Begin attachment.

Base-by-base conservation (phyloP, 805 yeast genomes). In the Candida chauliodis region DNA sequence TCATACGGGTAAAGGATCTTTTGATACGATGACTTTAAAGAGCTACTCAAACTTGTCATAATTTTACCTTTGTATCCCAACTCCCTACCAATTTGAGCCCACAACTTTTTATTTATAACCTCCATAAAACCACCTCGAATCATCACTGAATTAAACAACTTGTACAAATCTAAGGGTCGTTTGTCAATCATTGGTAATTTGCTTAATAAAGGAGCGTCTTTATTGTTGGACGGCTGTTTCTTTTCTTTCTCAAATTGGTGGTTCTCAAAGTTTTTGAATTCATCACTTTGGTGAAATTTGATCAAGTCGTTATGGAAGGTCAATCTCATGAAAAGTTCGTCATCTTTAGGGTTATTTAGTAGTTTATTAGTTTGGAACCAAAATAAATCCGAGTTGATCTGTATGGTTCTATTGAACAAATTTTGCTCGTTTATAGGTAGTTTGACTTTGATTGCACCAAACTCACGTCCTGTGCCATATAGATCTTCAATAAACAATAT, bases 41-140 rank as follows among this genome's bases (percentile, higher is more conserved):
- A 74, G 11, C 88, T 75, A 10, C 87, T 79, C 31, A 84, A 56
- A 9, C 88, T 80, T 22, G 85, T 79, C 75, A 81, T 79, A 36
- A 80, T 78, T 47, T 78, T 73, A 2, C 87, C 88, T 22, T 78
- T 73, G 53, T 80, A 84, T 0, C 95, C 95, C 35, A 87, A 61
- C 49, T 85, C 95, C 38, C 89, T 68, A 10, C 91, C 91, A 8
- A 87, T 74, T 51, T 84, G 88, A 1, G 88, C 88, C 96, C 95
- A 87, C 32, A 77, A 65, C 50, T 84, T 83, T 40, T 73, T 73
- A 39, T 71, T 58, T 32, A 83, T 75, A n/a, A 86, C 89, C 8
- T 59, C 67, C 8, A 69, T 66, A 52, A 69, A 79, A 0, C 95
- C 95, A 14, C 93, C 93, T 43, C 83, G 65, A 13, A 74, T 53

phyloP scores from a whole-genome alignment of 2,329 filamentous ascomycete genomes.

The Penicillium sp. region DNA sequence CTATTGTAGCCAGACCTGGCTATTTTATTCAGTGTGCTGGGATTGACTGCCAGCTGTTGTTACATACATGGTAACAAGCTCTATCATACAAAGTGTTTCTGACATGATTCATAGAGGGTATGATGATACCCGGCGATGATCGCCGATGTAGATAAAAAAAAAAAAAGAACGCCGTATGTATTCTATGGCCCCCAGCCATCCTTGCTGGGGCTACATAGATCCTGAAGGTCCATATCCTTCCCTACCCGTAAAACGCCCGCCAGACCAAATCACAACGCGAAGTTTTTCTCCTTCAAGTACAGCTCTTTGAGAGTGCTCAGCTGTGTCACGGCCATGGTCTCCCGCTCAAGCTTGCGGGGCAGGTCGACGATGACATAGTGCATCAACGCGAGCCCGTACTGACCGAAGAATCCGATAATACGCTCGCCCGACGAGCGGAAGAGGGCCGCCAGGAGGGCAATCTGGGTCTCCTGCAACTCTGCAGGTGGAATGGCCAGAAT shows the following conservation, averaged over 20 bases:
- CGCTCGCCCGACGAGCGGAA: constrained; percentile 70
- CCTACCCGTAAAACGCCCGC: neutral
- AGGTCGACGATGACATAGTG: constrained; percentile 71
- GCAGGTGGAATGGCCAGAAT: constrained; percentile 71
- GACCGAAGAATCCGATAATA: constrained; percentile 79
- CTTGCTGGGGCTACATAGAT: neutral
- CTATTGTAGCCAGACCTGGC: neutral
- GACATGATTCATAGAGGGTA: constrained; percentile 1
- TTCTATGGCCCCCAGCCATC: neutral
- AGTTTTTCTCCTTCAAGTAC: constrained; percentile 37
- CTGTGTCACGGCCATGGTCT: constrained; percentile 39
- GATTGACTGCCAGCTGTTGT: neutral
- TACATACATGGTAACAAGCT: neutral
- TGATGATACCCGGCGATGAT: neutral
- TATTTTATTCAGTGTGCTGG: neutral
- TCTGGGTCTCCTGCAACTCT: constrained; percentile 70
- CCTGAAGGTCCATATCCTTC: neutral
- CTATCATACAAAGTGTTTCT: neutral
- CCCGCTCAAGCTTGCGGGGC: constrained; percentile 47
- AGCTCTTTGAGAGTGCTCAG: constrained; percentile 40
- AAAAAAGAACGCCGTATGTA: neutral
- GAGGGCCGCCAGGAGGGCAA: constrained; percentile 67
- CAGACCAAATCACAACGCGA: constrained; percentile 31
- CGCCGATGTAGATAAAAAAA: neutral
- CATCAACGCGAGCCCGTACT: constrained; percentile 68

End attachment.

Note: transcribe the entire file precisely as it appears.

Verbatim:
Base-by-base conservation (phyloP, 805 yeast genomes). In the Candida chauliodis region DNA sequence TCATACGGGTAAAGGATCTTTTGATACGATGACTTTAAAGAGCTACTCAAACTTGTCATAATTTTACCTTTGTATCCCAACTCCCTACCAATTTGAGCCCACAACTTTTTATTTATAACCTCCATAAAACCACCTCGAATCATCACTGAATTAAACAACTTGTACAAATCTAAGGGTCGTTTGTCAATCATTGGTAATTTGCTTAATAAAGGAGCGTCTTTATTGTTGGACGGCTGTTTCTTTTCTTTCTCAAATTGGTGGTTCTCAAAGTTTTTGAATTCATCACTTTGGTGAAATTTGATCAAGTCGTTATGGAAGGTCAATCTCATGAAAAGTTCGTCATCTTTAGGGTTATTTAGTAGTTTATTAGTTTGGAACCAAAATAAATCCGAGTTGATCTGTATGGTTCTATTGAACAAATTTTGCTCGTTTATAGGTAGTTTGACTTTGATTGCACCAAACTCACGTCCTGTGCCATATAGATCTTCAATAAACAATAT, bases 41-140 rank as follows among this genome's bases (percentile, higher is more conserved):
- A 74, G 11, C 88, T 75, A 10, C 87, T 79, C 31, A 84, A 56
- A 9, C 88, T 80, T 22, G 85, T 79, C 75, A 81, T 79, A 36
- A 80, T 78, T 47, T 78, T 73, A 2, C 87, C 88, T 22, T 78
- T 73, G 53, T 80, A 84, T 0, C 95, C 95, C 35, A 87, A 61
- C 49, T 85, C 95, C 38, C 89, T 68, A 10, C 91, C 91, A 8
- A 87, T 74, T 51, T 84, G 88, A 1, G 88, C 88, C 96, C 95
- A 87, C 32, A 77, A 65, C 50, T 84, T 83, T 40, T 73, T 73
- A 39, T 71, T 58, T 32, A 83, T 75, A n/a, A 86, C 89, C 8
- T 59, C 67, C 8, A 69, T 66, A 52, A 69, A 79, A 0, C 95
- C 95, A 14, C 93, C 93, T 43, C 83, G 65, A 13, A 74, T 53

phyloP scores from a whole-genome alignment of 2,329 filamentous ascomycete genomes.

The Penicillium sp. region DNA sequence CTATTGTAGCCAGACCTGGCTATTTTATTCAGTGTGCTGGGATTGACTGCCAGCTGTTGTTACATACATGGTAACAAGCTCTATCATACAAAGTGTTTCTGACATGATTCATAGAGGGTATGATGATACCCGGCGATGATCGCCGATGTAGATAAAAAAAAAAAAAGAACGCCGTATGTATTCTATGGCCCCCAGCCATCCTTGCTGGGGCTACATAGATCCTGAAGGTCCATATCCTTCCCTACCCGTAAAACGCCCGCCAGACCAAATCACAACGCGAAGTTTTTCTCCTTCAAGTACAGCTCTTTGAGAGTGCTCAGCTGTGTCACGGCCATGGTCTCCCGCTCAAGCTTGCGGGGCAGGTCGACGATGACATAGTGCATCAACGCGAGCCCGTACTGACCGAAGAATCCGATAATACGCTCGCCCGACGAGCGGAAGAGGGCCGCCAGGAGGGCAATCTGGGTCTCCTGCAACTCTGCAGGTGGAATGGCCAGAAT shows the following conservation, averaged over 20 bases:
- CGCTCGCCCGACGAGCGGAA: constrained; percentile 70
- CCTACCCGTAAAACGCCCGC: neutral
- AGGTCGACGATGACATAGTG: constrained; percentile 71
- GCAGGTGGAATGGCCAGAAT: constrained; percentile 71
- GACCGAAGAATCCGATAATA: constrained; percentile 79
- CTTGCTGGGGCTACATAGAT: neutral
- CTATTGTAGCCAGACCTGGC: neutral
- GACATGATTCATAGAGGGTA: constrained; percentile 1
- TTCTATGGCCCCCAGCCATC: neutral
- AGTTTTTCTCCTTCAAGTAC: constrained; percentile 37
- CTGTGTCACGGCCATGGTCT: constrained; percentile 39
- GATTGACTGCCAGCTGTTGT: neutral
- TACATACATGGTAACAAGCT: neutral
- TGATGATACCCGGCGATGAT: neutral
- TATTTTATTCAGTGTGCTGG: neutral
- TCTGGGTCTCCTGCAACTCT: constrained; percentile 70
- CCTGAAGGTCCATATCCTTC: neutral
- CTATCATACAAAGTGTTTCT: neutral
- CCCGCTCAAGCTTGCGGGGC: constrained; percentile 47
- AGCTCTTTGAGAGTGCTCAG: constrained; percentile 40
- AAAAAAGAACGCCGTATGTA: neutral
- GAGGGCCGCCAGGAGGGCAA: constrained; percentile 67
- CAGACCAAATCACAACGCGA: constrained; percentile 31
- CGCCGATGTAGATAAAAAAA: neutral
- CATCAACGCGAGCCCGTACT: constrained; percentile 68